While more and more women are coming to Delhi every year
in search of employment, there are only 11 government-recognised working women hostels in the national capital.
"Women who venture out of their native places to fulfil their ambitions require a safe and convenient accommodation, but due to non-availability of such hostels they end up living in dingy rooms in narrow lanes of urban villages like Munirka, Zia Sarai, Vinod Nagar and Mukherjee Nagar," said Juri Boruha, who stays in a rented room at Ber Sarai in South Delhi.
Juri, a native of Guwahati and HR manager with an MNC,
said, "These private rooms are not only expensive, but also
very unsafe because we have to share our floor with strangers
living in adjacent rooms."
Echoing the view, Ridalin Khonglang of Meghalaya, who
stays in Mukherjee Nagar in North Delhi, said, "Since I heard
about the murder of Naga girl Ramchanphy Hongray by her
neighbour staying on the first floor of the same building, I
applied in many recognised hostels, but could not get a
State Women and Child Development Minister Kiran Walia
also admitted that there was a shortage of working women
hostels in Delhi. "It's true that there is a need to build
more working women hostels in Delhi," she said.
"We have identified a plot in the Civil Lines area for
this purpose, but it is not practical to build so many hostels
in the city and our priority is improving law and order
situation so that women can live anywhere without feeling
insecure," Walia said.
The government-recognised working women hostels, most of
them are being run by voluntary organisations, have a total
capacity of less than 2000, the Women and Child Development
According to its website, as all the hostels have a very
long waiting list, 13 new hostels will be constructed on
In this scenario, a large number of single working women
opt for private accommodations facing many difficulties.
Sapna Sharma, who came to Delhi from Bihar in 2005, feels
that rented accommodation in good locality of the city is very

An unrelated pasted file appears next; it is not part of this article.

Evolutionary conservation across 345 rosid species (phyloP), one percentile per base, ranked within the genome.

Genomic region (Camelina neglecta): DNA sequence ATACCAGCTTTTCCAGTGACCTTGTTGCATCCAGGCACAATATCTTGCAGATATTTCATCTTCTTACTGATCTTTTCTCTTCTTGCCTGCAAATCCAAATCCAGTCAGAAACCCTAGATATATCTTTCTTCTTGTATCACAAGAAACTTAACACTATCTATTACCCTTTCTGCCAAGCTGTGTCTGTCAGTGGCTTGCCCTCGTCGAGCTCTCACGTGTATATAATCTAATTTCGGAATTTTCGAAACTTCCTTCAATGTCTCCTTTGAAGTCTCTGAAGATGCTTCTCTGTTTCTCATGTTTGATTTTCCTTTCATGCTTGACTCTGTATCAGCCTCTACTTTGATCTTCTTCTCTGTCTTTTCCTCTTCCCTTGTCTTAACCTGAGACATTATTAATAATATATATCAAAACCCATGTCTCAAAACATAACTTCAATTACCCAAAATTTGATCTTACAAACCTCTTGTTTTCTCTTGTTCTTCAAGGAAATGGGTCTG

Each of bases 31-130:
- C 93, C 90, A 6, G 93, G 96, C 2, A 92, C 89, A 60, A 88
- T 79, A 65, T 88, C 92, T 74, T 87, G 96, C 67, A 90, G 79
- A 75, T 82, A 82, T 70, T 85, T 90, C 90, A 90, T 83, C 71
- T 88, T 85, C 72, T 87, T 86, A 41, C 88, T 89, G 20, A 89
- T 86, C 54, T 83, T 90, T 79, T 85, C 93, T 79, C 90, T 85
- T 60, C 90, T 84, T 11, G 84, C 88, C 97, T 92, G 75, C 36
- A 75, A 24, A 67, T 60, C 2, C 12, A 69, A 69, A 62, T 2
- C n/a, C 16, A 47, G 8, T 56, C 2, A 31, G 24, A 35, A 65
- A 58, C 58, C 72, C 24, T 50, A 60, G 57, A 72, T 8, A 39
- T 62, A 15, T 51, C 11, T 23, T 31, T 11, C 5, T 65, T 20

"I have tried to find a room or PG facility in a good
locality like Lajpat Nagar, Greater Kailash, Outram Lane and
Mayur Vihar but they are very costly. Even a single room in
these areas cost between Rs 7,000 and Rs 9,000 per month,"
said Sapna, a sub-editor with a leading newspaper.
YWCA general secretary Anuvinda Varkey also accepted that
there is a need to build more hostels for working women.
"We have two working women hostels with a capacity of
around 260 beds, but there is a long waiting list," she said,
adding that for every bed we receive four applications every
The condition is similar at the three NDMC-run hostels
-- Swati (Mandir Marg), Indira Niketan (Laxmi Bai Nagar) and
Aakanksha (Bhagwan Das lane) -- which have a total capacity of
An NDMC official, on condition of anonymity, said they
receive nearly 50 applications every month seeking seat in one
of the hostels of the civic body.
Many complain that lack of such hostels make them a toy
in the hands of greedy and interfering landlords.
"Security concerns are not the only issue, but the whole
lot of money-hungry and interfering landlords make the rented
rooms very inconvenient," rued Neha Sahni, sales executive
with a multinational bank, who stays in Vinod Nagar area of
New Delhi: The recent murder of a teenaged Naga girl at Munirka in South Delhi has once again raised concern over the safety of migrant women due to inadequacy of recognised and affordable hostels in the city.
First Published: Sunday, November 01, 2009, 11:09